The challenges of rural-urban migration
Rural-urban migration can be defined as the process of movement of people from rural areas to cities. Migration indeed is a challenging process and therefore there have to be more or less major reasons behind migration that makes people leave their respective places and move into an all-new place. These reasons could be mainly economic, political, social and environmental. Out of these, the economic reason is the most prevailing because of the financial grievances they face in their respective rural areas. This makes them migrate to cities to find work or improve their career.
Second of all is social migration which happens when people move to cities for a better quality of life and healthy surrounding. The third major reason behind urban migration is- the environment which includes natural disasters such as flooding, drought etc. The urban migration pulls a number of people for employment, sanity, better healthcare and education, protection, technological and various other facilities and better opportunities for people. Thus, it explains that a large number of people move to urban areas for a reasonable number of pros mentioned above.
Talking about the impact of covid 19 on migration, it goes without saying that they were among those people who suffered the most. Immigrants are potentially in a more vulnerable position in the labour market due to their generally less stable employment conditions and lower seniority on the job. Indian migrant workers during the COVID-19 pandemic have faced multiple hardships. With factories and workplaces shut down due to the lockdown imposed in the country, millions of migrant workers had to deal with the loss of income, food shortages and uncertainty about their future. A number of migrants started moving to their respective home without any means of transport due to lockdown. The distance learning measures put children of immigrants at a disadvantage. Such children are also less likely than students with native-born parents to have access to a computer and an internet connection at home.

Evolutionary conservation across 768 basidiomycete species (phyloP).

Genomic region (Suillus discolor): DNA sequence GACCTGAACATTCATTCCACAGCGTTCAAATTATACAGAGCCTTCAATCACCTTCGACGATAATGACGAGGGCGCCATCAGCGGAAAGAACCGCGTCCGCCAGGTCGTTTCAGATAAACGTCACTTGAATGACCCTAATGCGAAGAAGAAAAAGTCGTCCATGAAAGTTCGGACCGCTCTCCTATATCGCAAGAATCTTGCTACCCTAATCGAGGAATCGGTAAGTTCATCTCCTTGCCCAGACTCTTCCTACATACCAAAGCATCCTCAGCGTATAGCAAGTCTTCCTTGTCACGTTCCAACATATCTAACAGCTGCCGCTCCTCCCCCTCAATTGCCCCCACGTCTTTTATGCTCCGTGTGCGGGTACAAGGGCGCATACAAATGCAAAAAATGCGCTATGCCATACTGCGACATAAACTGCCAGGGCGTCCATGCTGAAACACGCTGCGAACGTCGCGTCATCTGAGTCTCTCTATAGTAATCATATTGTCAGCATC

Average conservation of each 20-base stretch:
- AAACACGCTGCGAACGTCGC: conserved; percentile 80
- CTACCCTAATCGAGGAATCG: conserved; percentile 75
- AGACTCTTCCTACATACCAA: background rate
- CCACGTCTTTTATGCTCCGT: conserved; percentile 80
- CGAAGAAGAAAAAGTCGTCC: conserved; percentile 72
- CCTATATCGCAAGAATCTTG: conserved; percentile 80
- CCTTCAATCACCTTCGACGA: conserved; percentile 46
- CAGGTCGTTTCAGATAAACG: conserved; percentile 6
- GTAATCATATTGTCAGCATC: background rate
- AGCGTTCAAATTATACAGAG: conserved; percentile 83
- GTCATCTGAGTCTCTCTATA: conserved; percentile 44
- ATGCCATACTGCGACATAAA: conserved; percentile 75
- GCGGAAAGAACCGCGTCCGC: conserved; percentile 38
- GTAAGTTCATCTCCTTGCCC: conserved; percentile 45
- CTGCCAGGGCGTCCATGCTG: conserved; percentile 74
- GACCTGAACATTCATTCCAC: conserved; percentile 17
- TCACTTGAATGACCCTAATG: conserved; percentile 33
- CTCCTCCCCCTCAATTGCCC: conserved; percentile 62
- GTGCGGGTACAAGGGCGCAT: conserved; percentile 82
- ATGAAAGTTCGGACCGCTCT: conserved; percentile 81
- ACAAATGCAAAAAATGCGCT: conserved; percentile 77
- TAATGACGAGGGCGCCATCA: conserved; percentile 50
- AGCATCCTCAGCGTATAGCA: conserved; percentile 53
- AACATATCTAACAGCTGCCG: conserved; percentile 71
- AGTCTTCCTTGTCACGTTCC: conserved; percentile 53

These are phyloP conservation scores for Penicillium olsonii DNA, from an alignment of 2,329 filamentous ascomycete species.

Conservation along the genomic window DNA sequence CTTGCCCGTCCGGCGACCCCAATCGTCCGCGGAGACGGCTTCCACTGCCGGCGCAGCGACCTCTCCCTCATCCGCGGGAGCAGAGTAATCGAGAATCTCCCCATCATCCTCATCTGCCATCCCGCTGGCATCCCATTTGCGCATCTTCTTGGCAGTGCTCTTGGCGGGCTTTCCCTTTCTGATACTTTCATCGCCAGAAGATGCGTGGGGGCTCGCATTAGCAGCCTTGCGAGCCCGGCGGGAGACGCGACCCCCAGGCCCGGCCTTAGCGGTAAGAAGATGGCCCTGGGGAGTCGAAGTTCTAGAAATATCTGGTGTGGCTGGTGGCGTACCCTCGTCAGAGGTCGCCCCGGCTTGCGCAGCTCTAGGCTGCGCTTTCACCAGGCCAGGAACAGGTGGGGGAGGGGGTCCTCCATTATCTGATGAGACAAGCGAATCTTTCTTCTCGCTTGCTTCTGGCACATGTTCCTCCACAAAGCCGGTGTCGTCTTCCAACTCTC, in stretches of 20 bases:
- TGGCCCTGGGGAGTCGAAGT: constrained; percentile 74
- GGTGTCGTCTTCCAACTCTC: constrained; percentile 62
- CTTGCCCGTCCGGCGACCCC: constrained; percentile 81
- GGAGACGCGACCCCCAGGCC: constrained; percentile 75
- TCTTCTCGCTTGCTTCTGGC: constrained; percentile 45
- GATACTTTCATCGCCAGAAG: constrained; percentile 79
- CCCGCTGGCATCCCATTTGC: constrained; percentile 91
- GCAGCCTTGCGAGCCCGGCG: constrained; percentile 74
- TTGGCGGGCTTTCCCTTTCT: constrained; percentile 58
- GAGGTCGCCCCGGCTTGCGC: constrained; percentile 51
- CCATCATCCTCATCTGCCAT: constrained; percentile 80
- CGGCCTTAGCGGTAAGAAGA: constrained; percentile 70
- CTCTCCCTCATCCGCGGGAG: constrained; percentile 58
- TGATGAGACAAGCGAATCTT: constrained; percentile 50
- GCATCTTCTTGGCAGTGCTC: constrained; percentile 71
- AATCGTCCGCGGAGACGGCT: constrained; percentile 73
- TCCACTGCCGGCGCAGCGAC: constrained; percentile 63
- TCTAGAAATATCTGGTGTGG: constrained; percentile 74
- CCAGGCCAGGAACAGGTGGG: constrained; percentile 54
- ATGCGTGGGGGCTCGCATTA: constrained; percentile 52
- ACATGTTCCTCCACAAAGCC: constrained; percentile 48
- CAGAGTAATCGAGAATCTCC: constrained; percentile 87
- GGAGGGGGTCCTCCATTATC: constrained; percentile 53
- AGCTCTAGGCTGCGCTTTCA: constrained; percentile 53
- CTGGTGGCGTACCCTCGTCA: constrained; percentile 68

In response, the Central and State Governments took various measures to help them and later arranged transport for them. More than 300 migrant workers died due to the lockdown, with reasons ranging from starvation, suicides and exhaustion.
The Covid 19 also majorly affected the socio-economic structure of India. Real Gross Domestic Product (GDP) growth had been estimated by the Reserve Bank of India (RBI) at 6.2% in 2019–20. The International Monetary Fund, however, lowered India’s growth forecast by 1.3% points to 4.8% for 2019–20 and stated that India’s growth had slowed sharply. It is self-evident, therefore, that an economy already affected by slow growth in the previous fiscal year would be severely affected by the lockdown as a result of the pandemic. The Small and Medium Enterprises market ratings project that the nationwide lockdown is expected to incur losses of over $4.5 billion (₹ 35,000 crores) every day during the lockdown. The healthcare sector, the fourth-largest employer in the country, and specifically the private sector which provides nearly 80% of out-patient care and about 60% of in-patient care is currently facing 90% losses due to decreases in out-patient attendance, elective surgeries and international patients.
During the current pandemic, the economic downturn has greatly affected people from the lower socio-economic stratum (SES). The distressing media visuals of migrant labourers going to their native places from the cities on foot during the lockdown has been critically debated. Remittance of money to the home country, which many migrant Indian workers popularly do, is another way of poverty reduction, economic development and increase in GDP.
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